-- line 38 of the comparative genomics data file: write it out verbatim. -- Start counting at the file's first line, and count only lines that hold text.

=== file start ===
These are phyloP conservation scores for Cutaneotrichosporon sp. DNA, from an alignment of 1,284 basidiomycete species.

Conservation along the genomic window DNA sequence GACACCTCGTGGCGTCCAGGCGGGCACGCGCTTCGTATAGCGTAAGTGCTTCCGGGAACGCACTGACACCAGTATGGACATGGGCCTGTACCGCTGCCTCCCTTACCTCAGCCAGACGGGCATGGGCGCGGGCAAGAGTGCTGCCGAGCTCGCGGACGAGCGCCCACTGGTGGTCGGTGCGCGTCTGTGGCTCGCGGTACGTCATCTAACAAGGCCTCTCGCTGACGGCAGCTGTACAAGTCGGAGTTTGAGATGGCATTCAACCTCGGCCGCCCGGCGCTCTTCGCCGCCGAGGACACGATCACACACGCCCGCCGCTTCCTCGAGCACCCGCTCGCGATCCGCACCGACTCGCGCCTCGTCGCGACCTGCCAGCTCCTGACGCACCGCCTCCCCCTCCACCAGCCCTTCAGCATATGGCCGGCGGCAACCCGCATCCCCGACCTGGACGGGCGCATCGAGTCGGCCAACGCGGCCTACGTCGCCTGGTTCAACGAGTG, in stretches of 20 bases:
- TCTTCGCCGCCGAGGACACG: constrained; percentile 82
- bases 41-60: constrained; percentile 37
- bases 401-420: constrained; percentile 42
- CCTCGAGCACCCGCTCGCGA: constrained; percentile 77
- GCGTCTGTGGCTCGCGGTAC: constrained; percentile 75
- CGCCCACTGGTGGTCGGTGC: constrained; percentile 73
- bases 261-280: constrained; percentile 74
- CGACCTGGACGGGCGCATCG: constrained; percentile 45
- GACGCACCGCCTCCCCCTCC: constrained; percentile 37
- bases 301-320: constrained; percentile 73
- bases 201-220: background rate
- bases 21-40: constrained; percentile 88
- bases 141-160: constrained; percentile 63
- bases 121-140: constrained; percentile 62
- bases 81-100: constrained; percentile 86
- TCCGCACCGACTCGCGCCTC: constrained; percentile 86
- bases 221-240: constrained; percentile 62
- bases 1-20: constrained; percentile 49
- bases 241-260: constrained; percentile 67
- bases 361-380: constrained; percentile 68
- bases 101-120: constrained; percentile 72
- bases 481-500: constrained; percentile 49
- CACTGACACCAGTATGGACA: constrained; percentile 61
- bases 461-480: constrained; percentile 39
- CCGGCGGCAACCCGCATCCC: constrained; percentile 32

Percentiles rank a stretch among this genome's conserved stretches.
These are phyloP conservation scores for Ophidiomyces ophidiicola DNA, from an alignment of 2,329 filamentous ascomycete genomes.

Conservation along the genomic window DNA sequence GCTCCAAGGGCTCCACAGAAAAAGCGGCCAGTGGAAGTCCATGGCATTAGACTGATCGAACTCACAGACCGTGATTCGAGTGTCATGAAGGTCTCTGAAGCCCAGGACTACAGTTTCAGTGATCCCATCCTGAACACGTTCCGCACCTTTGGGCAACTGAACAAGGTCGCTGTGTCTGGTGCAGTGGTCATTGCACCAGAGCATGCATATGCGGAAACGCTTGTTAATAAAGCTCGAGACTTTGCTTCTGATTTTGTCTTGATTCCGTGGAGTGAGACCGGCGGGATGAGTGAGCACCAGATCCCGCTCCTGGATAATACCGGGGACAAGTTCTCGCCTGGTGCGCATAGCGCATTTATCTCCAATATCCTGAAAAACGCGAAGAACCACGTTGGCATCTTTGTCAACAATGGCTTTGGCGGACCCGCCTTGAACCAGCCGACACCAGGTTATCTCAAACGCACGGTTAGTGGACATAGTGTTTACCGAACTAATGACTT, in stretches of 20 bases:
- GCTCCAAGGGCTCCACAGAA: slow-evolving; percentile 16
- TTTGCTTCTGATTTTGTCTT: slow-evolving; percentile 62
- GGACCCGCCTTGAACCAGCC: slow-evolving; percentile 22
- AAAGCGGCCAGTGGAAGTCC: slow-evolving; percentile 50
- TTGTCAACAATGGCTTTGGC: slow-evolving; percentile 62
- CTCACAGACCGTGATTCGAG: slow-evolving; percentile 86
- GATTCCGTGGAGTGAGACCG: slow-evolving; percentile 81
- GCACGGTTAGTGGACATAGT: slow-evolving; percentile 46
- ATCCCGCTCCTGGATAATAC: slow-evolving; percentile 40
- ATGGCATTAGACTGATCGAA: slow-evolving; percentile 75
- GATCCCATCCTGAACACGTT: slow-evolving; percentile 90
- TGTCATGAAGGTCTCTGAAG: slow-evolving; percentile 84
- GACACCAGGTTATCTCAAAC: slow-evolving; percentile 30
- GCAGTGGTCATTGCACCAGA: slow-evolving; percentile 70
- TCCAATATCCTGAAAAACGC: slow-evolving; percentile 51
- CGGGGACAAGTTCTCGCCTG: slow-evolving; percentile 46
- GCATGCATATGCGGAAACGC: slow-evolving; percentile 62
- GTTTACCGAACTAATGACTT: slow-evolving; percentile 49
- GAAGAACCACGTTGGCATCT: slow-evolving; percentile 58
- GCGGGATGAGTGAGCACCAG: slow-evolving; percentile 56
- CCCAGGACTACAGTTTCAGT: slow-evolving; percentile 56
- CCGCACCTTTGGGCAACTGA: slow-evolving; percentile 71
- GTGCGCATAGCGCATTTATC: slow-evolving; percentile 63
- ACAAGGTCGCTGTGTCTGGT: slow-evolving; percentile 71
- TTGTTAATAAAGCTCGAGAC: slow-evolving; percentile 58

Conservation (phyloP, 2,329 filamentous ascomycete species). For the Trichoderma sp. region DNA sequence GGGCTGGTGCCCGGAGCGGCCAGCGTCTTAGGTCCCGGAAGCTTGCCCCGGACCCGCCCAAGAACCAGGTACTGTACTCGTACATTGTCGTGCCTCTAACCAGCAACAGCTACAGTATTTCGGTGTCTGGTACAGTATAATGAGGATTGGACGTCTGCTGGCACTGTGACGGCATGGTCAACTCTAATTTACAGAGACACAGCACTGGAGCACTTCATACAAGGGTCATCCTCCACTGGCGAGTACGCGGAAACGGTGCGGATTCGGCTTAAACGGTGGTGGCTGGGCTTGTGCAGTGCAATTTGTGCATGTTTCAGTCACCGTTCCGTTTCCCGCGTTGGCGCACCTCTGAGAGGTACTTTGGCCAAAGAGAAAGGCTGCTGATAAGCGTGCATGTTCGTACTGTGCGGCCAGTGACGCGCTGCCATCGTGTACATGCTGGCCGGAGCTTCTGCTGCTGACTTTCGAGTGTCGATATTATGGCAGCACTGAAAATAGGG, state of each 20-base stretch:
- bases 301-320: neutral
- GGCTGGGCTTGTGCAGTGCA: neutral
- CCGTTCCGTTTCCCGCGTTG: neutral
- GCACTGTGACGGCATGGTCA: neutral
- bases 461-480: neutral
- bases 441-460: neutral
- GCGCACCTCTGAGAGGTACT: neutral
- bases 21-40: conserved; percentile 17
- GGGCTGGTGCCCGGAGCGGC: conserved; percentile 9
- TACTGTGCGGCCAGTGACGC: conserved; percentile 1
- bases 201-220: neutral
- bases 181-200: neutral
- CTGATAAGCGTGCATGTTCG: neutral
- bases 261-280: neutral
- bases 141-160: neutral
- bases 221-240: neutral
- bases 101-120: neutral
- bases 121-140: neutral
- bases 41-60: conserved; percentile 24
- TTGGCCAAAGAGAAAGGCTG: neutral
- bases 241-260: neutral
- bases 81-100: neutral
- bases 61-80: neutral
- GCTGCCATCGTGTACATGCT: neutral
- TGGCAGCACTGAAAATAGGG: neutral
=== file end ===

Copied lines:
- GCACGGTTAGTGGACATAGT: slow-evolving; percentile 46